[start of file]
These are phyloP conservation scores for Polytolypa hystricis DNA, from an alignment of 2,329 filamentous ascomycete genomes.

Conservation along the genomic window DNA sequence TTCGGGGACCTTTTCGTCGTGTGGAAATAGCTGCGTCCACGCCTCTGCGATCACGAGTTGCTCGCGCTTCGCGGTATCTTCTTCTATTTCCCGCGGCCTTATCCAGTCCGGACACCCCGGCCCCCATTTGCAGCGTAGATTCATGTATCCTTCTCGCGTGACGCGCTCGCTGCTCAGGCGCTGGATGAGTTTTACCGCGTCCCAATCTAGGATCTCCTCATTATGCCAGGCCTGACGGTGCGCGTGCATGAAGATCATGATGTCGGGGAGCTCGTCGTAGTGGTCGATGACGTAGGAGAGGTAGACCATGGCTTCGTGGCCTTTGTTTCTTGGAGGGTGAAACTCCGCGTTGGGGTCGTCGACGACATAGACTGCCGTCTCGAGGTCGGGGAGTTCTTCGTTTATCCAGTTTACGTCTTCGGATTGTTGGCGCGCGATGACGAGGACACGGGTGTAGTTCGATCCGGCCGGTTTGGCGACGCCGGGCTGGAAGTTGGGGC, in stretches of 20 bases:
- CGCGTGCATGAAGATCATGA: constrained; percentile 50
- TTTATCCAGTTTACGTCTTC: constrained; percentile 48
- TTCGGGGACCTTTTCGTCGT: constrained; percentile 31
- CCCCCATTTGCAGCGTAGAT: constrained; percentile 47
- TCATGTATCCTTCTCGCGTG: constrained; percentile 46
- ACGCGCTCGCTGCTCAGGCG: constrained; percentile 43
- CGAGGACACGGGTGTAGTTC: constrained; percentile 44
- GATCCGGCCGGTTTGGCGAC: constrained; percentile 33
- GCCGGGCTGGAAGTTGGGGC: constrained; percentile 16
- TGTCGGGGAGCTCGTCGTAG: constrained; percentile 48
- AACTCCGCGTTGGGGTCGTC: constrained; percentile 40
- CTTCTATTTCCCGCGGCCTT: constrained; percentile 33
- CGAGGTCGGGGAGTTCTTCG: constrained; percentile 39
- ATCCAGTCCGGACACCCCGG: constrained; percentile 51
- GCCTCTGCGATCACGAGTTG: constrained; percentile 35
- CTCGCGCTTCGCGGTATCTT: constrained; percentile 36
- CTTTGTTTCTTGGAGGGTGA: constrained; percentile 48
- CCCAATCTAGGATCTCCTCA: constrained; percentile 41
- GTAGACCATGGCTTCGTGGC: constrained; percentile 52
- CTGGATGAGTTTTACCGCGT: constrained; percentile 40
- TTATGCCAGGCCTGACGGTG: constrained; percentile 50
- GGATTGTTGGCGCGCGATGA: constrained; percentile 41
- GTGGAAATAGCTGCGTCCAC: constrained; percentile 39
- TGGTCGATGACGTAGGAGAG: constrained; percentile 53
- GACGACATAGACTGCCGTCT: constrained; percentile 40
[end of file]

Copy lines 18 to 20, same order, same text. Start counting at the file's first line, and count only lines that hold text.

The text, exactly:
- CTCGCGCTTCGCGGTATCTT: constrained; percentile 36
- CTTTGTTTCTTGGAGGGTGA: constrained; percentile 48
- CCCAATCTAGGATCTCCTCA: constrained; percentile 41